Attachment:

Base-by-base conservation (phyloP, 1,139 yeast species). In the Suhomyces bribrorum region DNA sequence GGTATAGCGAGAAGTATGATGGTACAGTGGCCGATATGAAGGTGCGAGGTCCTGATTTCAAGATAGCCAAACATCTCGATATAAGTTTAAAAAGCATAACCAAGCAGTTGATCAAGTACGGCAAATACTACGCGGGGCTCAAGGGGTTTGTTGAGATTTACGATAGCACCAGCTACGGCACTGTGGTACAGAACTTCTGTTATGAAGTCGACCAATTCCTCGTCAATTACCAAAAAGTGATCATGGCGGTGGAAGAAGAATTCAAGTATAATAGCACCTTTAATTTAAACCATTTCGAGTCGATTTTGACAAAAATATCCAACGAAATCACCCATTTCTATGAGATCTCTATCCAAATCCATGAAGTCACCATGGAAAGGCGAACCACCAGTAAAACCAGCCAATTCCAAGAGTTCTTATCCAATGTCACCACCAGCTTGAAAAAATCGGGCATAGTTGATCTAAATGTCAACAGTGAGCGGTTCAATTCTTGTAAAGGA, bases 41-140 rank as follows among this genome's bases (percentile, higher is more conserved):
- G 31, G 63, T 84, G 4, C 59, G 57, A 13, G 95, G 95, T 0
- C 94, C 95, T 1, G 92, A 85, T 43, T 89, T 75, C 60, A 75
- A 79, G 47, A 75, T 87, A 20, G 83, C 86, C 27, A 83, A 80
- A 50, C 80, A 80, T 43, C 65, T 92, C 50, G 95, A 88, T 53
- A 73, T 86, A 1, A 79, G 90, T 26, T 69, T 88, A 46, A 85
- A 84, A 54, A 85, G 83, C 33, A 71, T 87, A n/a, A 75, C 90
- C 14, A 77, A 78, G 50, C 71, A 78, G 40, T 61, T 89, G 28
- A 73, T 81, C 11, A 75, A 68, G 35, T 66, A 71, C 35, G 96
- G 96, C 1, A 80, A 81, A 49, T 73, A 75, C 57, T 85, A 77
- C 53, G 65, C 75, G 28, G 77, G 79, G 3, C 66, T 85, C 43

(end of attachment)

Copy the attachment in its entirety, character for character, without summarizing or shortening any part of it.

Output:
Base-by-base conservation (phyloP, 1,139 yeast species). In the Suhomyces bribrorum region DNA sequence GGTATAGCGAGAAGTATGATGGTACAGTGGCCGATATGAAGGTGCGAGGTCCTGATTTCAAGATAGCCAAACATCTCGATATAAGTTTAAAAAGCATAACCAAGCAGTTGATCAAGTACGGCAAATACTACGCGGGGCTCAAGGGGTTTGTTGAGATTTACGATAGCACCAGCTACGGCACTGTGGTACAGAACTTCTGTTATGAAGTCGACCAATTCCTCGTCAATTACCAAAAAGTGATCATGGCGGTGGAAGAAGAATTCAAGTATAATAGCACCTTTAATTTAAACCATTTCGAGTCGATTTTGACAAAAATATCCAACGAAATCACCCATTTCTATGAGATCTCTATCCAAATCCATGAAGTCACCATGGAAAGGCGAACCACCAGTAAAACCAGCCAATTCCAAGAGTTCTTATCCAATGTCACCACCAGCTTGAAAAAATCGGGCATAGTTGATCTAAATGTCAACAGTGAGCGGTTCAATTCTTGTAAAGGA, bases 41-140 rank as follows among this genome's bases (percentile, higher is more conserved):
- G 31, G 63, T 84, G 4, C 59, G 57, A 13, G 95, G 95, T 0
- C 94, C 95, T 1, G 92, A 85, T 43, T 89, T 75, C 60, A 75
- A 79, G 47, A 75, T 87, A 20, G 83, C 86, C 27, A 83, A 80
- A 50, C 80, A 80, T 43, C 65, T 92, C 50, G 95, A 88, T 53
- A 73, T 86, A 1, A 79, G 90, T 26, T 69, T 88, A 46, A 85
- A 84, A 54, A 85, G 83, C 33, A 71, T 87, A n/a, A 75, C 90
- C 14, A 77, A 78, G 50, C 71, A 78, G 40, T 61, T 89, G 28
- A 73, T 81, C 11, A 75, A 68, G 35, T 66, A 71, C 35, G 96
- G 96, C 1, A 80, A 81, A 49, T 73, A 75, C 57, T 85, A 77
- C 53, G 65, C 75, G 28, G 77, G 79, G 3, C 66, T 85, C 43